Wednesday, September 3, 2014

The Newest Dr. Who Episode is a Breath of Fresh Air

Doctor Who is a TV show about as ancient as its main character, and just as beloved. Over the past fifty years, it’s become a really influential piece of pop culture, with thousands of fans, young and old. The show has indirectly affected countless other works of fiction, and the minds of several generations, so the type of message they’re sending is a pretty big deal.

The newest episode (episode 1 of the reboot’s season 8, entitled “Deep Breath,” starring brand new doctor Peter Capaldi) broke the ugly pattern of the last few seasons by forcefully stating that women can have complex character development besides their barest sexuality, and that an opposite sex friendship can exist without any romantic undertones whatsoever.

In the past few seasons, the Doctor’s companions (a female character who traditionally travels with him and shares in his adventures) have all been two-dimensional, bound to the bare bones of popular female character tropes (sexy, flirtatious, “bad girl,” or damsel-in-distress) and had no character development besides their relationship to the Doctor - which was always at least a little bit sexual. Even the intense fight scenes were punctuated with soulless, flirtatious banter between the Doctor and any one of his female friends. Even River Song, a "strong" character who originally seemed really interesting and complicated, was eventually reduced to an empty shell with no personality besides her constant flirtation/obsession with the doctor, and the coolest thing she ever gets to do is swing a ray gun around and shoot some bad guys. Whereas in previous seasons, the women actually got to do something once in a while, the girls of New Who were always treated as objects, rather than subjects; being carried out of a Dalek asylum unconscious, for example, instead of swinging to the Doctor’s aid.

Amy Pond: "Strong," "Independent," and she looks really good unconscious.

The thing about this show is that ever since it began, people of all ages have grown up loving it. A large part of the show's audience are young girls, anywhere from age 2 to 18. So the message that these young girls are receiving - not just from trashy movies or bad sitcoms or arrogant teenage boys, but from a show they love - is that the only women worth talking about are sexy, flirtatious, spunky, witty, etc, and that even the ones who are shown to be fully capable of taking care of themselves are eventually saved (and manipulated) by their male love interests, again, and again, and again, and again, and again.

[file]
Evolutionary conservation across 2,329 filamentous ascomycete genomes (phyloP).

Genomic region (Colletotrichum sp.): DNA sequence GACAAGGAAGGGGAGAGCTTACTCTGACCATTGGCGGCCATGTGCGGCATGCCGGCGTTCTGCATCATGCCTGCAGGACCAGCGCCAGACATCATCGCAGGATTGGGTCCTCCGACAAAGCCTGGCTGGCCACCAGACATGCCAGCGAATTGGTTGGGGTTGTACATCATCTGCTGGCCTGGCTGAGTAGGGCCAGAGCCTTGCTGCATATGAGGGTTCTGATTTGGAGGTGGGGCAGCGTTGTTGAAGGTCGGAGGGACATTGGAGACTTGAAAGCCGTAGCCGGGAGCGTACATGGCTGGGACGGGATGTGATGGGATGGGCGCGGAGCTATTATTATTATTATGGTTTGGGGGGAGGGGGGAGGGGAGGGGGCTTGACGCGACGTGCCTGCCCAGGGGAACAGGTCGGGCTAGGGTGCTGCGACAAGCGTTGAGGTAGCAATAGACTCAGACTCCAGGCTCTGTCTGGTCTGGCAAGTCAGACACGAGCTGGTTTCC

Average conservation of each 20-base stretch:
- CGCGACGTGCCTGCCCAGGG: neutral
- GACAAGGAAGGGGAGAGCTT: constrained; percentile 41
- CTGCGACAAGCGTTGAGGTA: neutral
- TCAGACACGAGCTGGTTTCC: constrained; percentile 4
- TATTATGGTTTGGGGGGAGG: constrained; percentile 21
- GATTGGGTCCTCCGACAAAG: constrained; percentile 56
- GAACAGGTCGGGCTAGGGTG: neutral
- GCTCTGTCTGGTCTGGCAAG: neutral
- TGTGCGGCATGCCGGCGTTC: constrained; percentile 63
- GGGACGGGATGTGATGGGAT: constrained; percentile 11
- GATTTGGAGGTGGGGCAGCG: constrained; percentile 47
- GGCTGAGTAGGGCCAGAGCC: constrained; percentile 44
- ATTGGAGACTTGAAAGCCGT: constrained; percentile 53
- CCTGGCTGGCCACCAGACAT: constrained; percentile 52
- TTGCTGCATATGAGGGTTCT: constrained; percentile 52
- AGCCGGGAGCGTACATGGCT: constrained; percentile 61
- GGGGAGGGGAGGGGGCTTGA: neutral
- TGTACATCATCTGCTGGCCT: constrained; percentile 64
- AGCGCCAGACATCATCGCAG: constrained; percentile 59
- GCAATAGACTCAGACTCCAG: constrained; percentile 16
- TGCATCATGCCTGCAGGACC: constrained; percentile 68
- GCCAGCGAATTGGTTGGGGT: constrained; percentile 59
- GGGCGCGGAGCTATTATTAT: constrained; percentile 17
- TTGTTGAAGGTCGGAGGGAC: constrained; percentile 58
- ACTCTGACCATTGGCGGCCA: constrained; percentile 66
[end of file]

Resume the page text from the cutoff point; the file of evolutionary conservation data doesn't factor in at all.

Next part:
However, in this newest episode, Deep Breath, the current companion (Clara) has some complicated scenes where we get to explore the inner workings of her mind. We also see flashbacks to her past, before she ever knew the Doctor. There’s even one scene at the end where the Doctor apologizes for making the mistake of acting flirtatiously with her, when he really shouldn’t have - Clara says that she never considered him as something romantic, thus establishing their strong platonic bond once and for all. The entire episode almost seemed like an apology to the entire fan base, which was exhausted from several seasons of blatant sexism. Completely smashing the ideologies about women and their relationships with men that were constantly perpetuated in the previous seasons, Deep Breath shows how women can be complicated, can have backstories and plotlines of their own, and actually have interesting things to say - and pass the Bechdel test.


  1. I enjoyed this post as it discussed the it defines both, what a woman is typically portrayed as in a tv show or movie and how Dr. Who defied this. It is a shame that the show will possibly succumb to it's old ways after this episode.

  2. I agree that we have seen a sharp increase in a loss of complexity of character with the females of Doctor Who but I would like to point out that it is not constant. I never found Donna's connection to the Doctor to be anything more than platonic and Martha, especially in her first episode, contributed to the fight and helped the Doctor as nearly an equal.